Foundations

The Friday Five, Blogs That Matter – April 25, 2014

Blogs of Note for the Week Ending April 25, 2014

5 blogs that matterEvery day I learn something that advances my leadership knowledge and competency. Here are quotes from 5 blogs that got my attention this week. I don’t benefit from reposting any of these posts. Sometimes, I don’t even know the writer. However, I do read and personally grow my knowledge by reading posts that challenge my thinking and get me to think outside my old paradigm. It’s not important that you agree with any of these writers. It’s only important that you think. I hope you will find some new sources of inspiration with these posts. Here’s the next group of 5 in the series:

 

 

Bruce Van Horn

LifeThought: When you get tackled, get up and run another play!

Bruce Van HornWhat is the primary goal of every play in a Football game? (American Football, for my international readers) The primary goal of every play in Football is to score a touchdown. Does every team reach its goal on every play? Of course not!

Dave Ramsey hosts of a very popular talk-radio program for discussing financial matters. One day, I heard Dave give the above response to a caller who had just told Dave about an investment that had not turned out the way it was planned. After getting all of the details from the caller, Dave gave this great analogy to remind the caller we all have goals and sometimes bad things happen that knock us off our feet and prevent us from reaching those goals as planned. He encouraged the caller to not give up because of this setback; to get back in the game and keep trying. It was great advice!

Read the post… 

 

 

Carol Malone

What I wished I’d learned first by novelist, Carol Malone

Carol MaloneI wrote six manuscripts before I ever thought I might need some professional help – the writing kind and the psychological type. (What will all those characters screaming at me in my brain!) It hurt to hear people telling me my beloved stories sucked. I just couldn’t figure out why they didn’t want to continue reading my manuscripts after they asked me if they could.

I was handed an article from the newspaper advertising a Writer’s Boot Camp being held in our local area. I was both intrigued and petrified. But I recognized an opportunity to get help and create better stories…

Read the post…

 

 

Rebecca Greenfield

WHEN EMAIL OVERLOAD ACTUALLY WORKS IN YOUR FAVOR

REBECCA GREENFIELDErica Cerulo describes her inbox as “the scariest.” “I don’t delete anything. I have hundreds of thousands of emails–I had to buy more Gmail storage,” the Of a Kind founder told Fast Company. If inbox zero is zen, Cerulo’s email situation is mayhem. But, she doesn’t feel overwhelmed by it; she embraces the chaos. “My system works for me,” she added.

Both Cerulo and her Of a Kind co-founder, Claire Mazur, are email advocates. Mazur’s inbox isn’t quite at the level of her partner’s, but any champion of inbox zero would cringe at its disorder. Like Cerulo, she accepts the overload. “It is what it is,” she said…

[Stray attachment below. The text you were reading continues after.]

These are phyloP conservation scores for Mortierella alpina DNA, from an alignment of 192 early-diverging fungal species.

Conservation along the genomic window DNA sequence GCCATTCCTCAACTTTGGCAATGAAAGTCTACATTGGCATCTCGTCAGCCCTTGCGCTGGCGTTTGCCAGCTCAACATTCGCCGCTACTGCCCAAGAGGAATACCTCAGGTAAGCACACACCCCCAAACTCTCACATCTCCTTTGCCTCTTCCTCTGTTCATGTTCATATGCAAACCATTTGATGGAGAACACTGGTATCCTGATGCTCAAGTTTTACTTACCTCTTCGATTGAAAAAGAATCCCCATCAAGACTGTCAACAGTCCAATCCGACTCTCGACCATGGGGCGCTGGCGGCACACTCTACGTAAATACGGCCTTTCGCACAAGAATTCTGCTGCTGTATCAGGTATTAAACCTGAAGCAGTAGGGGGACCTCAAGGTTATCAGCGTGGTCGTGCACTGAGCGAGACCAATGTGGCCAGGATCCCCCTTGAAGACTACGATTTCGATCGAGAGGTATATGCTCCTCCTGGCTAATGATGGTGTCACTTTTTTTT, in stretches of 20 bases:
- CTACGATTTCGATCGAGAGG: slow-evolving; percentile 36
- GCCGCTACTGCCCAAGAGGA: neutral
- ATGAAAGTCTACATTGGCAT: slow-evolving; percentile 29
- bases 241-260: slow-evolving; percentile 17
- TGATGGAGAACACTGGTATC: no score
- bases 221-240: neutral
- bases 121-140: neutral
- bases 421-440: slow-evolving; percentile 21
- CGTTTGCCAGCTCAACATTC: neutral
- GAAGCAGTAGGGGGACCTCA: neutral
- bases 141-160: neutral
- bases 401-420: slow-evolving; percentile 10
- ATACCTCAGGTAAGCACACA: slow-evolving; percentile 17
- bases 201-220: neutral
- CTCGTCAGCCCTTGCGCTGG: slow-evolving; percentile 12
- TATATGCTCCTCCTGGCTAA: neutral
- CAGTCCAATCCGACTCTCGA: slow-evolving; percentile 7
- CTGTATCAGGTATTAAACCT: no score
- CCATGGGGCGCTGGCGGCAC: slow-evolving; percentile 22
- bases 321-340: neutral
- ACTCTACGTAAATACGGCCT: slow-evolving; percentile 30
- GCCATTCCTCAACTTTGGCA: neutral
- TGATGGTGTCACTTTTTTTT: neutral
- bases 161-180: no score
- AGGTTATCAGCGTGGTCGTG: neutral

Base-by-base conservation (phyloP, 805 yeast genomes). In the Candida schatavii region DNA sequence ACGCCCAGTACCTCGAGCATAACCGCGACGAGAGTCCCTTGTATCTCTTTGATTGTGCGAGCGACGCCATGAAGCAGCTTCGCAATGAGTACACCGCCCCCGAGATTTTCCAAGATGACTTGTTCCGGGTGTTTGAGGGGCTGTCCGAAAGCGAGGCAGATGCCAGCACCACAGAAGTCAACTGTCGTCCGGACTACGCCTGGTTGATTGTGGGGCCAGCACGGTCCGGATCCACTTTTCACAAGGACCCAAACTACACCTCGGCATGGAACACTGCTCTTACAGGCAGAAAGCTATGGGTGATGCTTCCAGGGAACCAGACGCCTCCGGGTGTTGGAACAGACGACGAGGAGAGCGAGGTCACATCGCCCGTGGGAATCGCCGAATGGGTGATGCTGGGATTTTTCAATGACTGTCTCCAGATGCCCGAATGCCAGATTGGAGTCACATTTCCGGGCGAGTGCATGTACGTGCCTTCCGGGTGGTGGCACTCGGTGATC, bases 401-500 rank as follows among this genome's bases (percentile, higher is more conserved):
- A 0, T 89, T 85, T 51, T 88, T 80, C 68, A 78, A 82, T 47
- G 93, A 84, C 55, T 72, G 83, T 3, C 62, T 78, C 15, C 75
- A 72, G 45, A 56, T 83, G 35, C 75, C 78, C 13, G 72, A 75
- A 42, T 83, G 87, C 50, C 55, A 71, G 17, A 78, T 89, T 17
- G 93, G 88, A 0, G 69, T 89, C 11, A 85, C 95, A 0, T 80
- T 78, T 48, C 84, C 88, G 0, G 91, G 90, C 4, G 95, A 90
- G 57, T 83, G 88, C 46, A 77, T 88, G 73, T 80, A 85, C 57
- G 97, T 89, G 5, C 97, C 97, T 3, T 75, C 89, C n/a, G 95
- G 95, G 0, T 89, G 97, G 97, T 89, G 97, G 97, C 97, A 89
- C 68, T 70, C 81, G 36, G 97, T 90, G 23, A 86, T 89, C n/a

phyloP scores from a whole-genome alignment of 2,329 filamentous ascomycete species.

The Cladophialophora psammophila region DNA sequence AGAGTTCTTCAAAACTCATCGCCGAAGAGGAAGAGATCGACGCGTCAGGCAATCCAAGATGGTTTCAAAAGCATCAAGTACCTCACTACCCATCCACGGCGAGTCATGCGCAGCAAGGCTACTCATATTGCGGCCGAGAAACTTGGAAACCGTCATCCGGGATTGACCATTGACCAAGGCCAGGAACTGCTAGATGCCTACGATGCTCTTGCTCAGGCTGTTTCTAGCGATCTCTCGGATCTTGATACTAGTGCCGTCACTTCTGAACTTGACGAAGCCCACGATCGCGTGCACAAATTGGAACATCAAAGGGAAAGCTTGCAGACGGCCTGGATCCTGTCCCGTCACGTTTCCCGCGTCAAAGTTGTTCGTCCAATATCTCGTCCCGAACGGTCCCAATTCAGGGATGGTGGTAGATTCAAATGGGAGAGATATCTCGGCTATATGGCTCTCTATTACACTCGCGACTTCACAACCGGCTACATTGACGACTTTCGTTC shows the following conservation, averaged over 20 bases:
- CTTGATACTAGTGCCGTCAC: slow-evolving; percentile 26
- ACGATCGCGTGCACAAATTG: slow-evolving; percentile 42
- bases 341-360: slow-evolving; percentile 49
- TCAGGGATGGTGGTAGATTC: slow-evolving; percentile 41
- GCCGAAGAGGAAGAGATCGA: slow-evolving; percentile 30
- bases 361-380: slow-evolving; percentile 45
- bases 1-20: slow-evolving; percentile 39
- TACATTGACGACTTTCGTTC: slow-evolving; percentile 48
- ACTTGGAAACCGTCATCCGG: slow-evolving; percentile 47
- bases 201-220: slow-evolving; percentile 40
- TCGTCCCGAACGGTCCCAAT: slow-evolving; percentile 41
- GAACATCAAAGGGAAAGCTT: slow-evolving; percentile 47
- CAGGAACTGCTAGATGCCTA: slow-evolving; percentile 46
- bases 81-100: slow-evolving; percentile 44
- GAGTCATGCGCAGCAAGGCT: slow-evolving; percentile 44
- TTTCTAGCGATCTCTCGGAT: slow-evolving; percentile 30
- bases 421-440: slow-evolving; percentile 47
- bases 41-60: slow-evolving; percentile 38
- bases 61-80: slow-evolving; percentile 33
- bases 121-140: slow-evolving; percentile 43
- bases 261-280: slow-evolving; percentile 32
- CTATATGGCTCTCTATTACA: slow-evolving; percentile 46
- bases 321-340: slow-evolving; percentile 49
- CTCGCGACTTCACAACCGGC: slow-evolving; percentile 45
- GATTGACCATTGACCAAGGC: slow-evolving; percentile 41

Read the post…

 

 

Steve Brown

Why it is essential for a leader to use the skills and mindset of a negotiator?

Steve BrownWhat do venture funding, employee reviews, project planning and vendor selection have in common? Let’s put it simply – they call for negotiation and persuasion. Most business meetings are not seen as a negotiation, but they still involve communication and bargaining. The parties involved must reach an agreement and for that to happen they have to resolve their differences. Leaders who want to attain success need the mindset of a skilled negotiator. Whether we’re talking about CEOs, entry-level managers or entrepreneurial leaders, to get to the top you must be ready to ask for what you deserve.

Negotiations are complex – in business, they’re vital

Leaders should possess strong negotiation skills. Bargaining is not just a matter of buying and selling, it’s more about doing everything that needs to be done for your company to thrive…

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Claire Cain Miller

For Women in Tech, Pay Gap Is Unusually Small

Claire Cain MillerTechnology, with its bro culture, has not been a particularly welcoming profession for women. So it is surprising that in the tech sector, the pay gap between women and men is one of the smallest.

Female computer scientists make 89 percent of what men in the same occupation make, controlling for age, race, hours and education, according to data from Claudia Goldin, a Harvard University labor economist and expert on women and the economy. For engineering managers, pay is just about equal for men and women.

Those numbers are significantly better than in other professions, including finance (66 percent), medicine (71 percent) and law (82 percent)…

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Hugh Ballou
The Transformational Leadership Strategist

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